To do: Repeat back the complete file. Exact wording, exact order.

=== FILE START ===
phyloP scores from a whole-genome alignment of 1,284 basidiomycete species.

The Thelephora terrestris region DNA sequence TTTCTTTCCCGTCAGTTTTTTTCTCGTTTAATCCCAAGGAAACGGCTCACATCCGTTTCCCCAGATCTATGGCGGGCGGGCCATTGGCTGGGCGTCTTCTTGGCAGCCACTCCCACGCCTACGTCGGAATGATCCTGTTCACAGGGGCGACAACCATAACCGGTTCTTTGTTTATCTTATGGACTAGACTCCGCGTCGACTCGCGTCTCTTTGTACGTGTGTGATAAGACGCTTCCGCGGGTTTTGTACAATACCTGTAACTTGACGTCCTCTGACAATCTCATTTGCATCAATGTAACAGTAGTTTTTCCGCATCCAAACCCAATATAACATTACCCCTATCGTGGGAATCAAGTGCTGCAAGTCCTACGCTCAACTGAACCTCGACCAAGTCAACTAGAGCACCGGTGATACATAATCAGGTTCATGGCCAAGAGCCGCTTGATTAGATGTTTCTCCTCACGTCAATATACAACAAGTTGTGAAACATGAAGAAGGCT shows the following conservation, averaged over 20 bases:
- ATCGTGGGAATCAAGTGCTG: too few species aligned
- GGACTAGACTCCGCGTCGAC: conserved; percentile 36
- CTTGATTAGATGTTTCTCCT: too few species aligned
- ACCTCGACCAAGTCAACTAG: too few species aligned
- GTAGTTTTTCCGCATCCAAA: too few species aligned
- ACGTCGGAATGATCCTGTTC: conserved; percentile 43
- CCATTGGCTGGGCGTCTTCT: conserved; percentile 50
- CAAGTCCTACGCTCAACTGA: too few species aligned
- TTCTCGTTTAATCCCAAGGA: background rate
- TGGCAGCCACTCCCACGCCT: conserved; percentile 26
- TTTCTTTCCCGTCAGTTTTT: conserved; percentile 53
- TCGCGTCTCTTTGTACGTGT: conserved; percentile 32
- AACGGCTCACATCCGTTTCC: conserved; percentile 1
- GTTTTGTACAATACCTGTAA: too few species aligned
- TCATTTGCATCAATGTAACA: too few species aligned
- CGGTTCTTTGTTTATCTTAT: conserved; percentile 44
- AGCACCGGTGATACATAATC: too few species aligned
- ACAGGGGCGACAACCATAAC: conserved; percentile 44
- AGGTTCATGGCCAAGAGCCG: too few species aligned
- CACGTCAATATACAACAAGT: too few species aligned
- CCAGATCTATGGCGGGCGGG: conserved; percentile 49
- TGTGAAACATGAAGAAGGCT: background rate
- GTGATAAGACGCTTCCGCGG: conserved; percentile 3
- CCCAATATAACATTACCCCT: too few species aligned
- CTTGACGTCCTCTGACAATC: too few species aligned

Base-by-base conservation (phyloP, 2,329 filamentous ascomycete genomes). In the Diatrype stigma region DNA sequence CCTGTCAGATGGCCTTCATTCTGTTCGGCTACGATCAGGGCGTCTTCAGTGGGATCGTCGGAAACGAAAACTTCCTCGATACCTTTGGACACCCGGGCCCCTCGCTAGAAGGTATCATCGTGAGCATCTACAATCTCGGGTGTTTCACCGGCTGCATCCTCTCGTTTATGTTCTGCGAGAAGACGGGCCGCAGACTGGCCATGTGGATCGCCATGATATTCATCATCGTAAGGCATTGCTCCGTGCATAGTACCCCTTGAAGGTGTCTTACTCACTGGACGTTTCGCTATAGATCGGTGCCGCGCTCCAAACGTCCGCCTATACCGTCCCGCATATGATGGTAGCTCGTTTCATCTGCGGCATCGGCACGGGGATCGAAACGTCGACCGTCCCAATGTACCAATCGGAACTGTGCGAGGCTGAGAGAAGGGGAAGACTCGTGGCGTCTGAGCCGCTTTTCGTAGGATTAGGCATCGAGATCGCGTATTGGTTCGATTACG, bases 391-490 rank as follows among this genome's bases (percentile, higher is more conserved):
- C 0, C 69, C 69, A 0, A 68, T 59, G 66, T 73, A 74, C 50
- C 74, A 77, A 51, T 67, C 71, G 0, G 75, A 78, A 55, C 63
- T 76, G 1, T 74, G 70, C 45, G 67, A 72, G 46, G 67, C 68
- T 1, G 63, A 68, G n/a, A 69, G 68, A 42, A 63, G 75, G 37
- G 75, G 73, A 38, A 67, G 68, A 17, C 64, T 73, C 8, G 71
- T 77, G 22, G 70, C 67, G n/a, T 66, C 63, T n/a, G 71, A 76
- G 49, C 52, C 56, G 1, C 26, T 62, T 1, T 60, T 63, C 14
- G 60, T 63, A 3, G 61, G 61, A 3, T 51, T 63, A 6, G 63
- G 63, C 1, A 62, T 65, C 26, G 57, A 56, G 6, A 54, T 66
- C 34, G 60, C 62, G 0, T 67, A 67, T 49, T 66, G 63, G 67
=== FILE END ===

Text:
phyloP scores from a whole-genome alignment of 1,284 basidiomycete species.

The Thelephora terrestris region DNA sequence TTTCTTTCCCGTCAGTTTTTTTCTCGTTTAATCCCAAGGAAACGGCTCACATCCGTTTCCCCAGATCTATGGCGGGCGGGCCATTGGCTGGGCGTCTTCTTGGCAGCCACTCCCACGCCTACGTCGGAATGATCCTGTTCACAGGGGCGACAACCATAACCGGTTCTTTGTTTATCTTATGGACTAGACTCCGCGTCGACTCGCGTCTCTTTGTACGTGTGTGATAAGACGCTTCCGCGGGTTTTGTACAATACCTGTAACTTGACGTCCTCTGACAATCTCATTTGCATCAATGTAACAGTAGTTTTTCCGCATCCAAACCCAATATAACATTACCCCTATCGTGGGAATCAAGTGCTGCAAGTCCTACGCTCAACTGAACCTCGACCAAGTCAACTAGAGCACCGGTGATACATAATCAGGTTCATGGCCAAGAGCCGCTTGATTAGATGTTTCTCCTCACGTCAATATACAACAAGTTGTGAAACATGAAGAAGGCT shows the following conservation, averaged over 20 bases:
- ATCGTGGGAATCAAGTGCTG: too few species aligned
- GGACTAGACTCCGCGTCGAC: conserved; percentile 36
- CTTGATTAGATGTTTCTCCT: too few species aligned
- ACCTCGACCAAGTCAACTAG: too few species aligned
- GTAGTTTTTCCGCATCCAAA: too few species aligned
- ACGTCGGAATGATCCTGTTC: conserved; percentile 43
- CCATTGGCTGGGCGTCTTCT: conserved; percentile 50
- CAAGTCCTACGCTCAACTGA: too few species aligned
- TTCTCGTTTAATCCCAAGGA: background rate
- TGGCAGCCACTCCCACGCCT: conserved; percentile 26
- TTTCTTTCCCGTCAGTTTTT: conserved; percentile 53
- TCGCGTCTCTTTGTACGTGT: conserved; percentile 32
- AACGGCTCACATCCGTTTCC: conserved; percentile 1
- GTTTTGTACAATACCTGTAA: too few species aligned
- TCATTTGCATCAATGTAACA: too few species aligned
- CGGTTCTTTGTTTATCTTAT: conserved; percentile 44
- AGCACCGGTGATACATAATC: too few species aligned
- ACAGGGGCGACAACCATAAC: conserved; percentile 44
- AGGTTCATGGCCAAGAGCCG: too few species aligned
- CACGTCAATATACAACAAGT: too few species aligned
- CCAGATCTATGGCGGGCGGG: conserved; percentile 49
- TGTGAAACATGAAGAAGGCT: background rate
- GTGATAAGACGCTTCCGCGG: conserved; percentile 3
- CCCAATATAACATTACCCCT: too few species aligned
- CTTGACGTCCTCTGACAATC: too few species aligned

Base-by-base conservation (phyloP, 2,329 filamentous ascomycete genomes). In the Diatrype stigma region DNA sequence CCTGTCAGATGGCCTTCATTCTGTTCGGCTACGATCAGGGCGTCTTCAGTGGGATCGTCGGAAACGAAAACTTCCTCGATACCTTTGGACACCCGGGCCCCTCGCTAGAAGGTATCATCGTGAGCATCTACAATCTCGGGTGTTTCACCGGCTGCATCCTCTCGTTTATGTTCTGCGAGAAGACGGGCCGCAGACTGGCCATGTGGATCGCCATGATATTCATCATCGTAAGGCATTGCTCCGTGCATAGTACCCCTTGAAGGTGTCTTACTCACTGGACGTTTCGCTATAGATCGGTGCCGCGCTCCAAACGTCCGCCTATACCGTCCCGCATATGATGGTAGCTCGTTTCATCTGCGGCATCGGCACGGGGATCGAAACGTCGACCGTCCCAATGTACCAATCGGAACTGTGCGAGGCTGAGAGAAGGGGAAGACTCGTGGCGTCTGAGCCGCTTTTCGTAGGATTAGGCATCGAGATCGCGTATTGGTTCGATTACG, bases 391-490 rank as follows among this genome's bases (percentile, higher is more conserved):
- C 0, C 69, C 69, A 0, A 68, T 59, G 66, T 73, A 74, C 50
- C 74, A 77, A 51, T 67, C 71, G 0, G 75, A 78, A 55, C 63
- T 76, G 1, T 74, G 70, C 45, G 67, A 72, G 46, G 67, C 68
- T 1, G 63, A 68, G n/a, A 69, G 68, A 42, A 63, G 75, G 37
- G 75, G 73, A 38, A 67, G 68, A 17, C 64, T 73, C 8, G 71
- T 77, G 22, G 70, C 67, G n/a, T 66, C 63, T n/a, G 71, A 76
- G 49, C 52, C 56, G 1, C 26, T 62, T 1, T 60, T 63, C 14
- G 60, T 63, A 3, G 61, G 61, A 3, T 51, T 63, A 6, G 63
- G 63, C 1, A 62, T 65, C 26, G 57, A 56, G 6, A 54, T 66
- C 34, G 60, C 62, G 0, T 67, A 67, T 49, T 66, G 63, G 67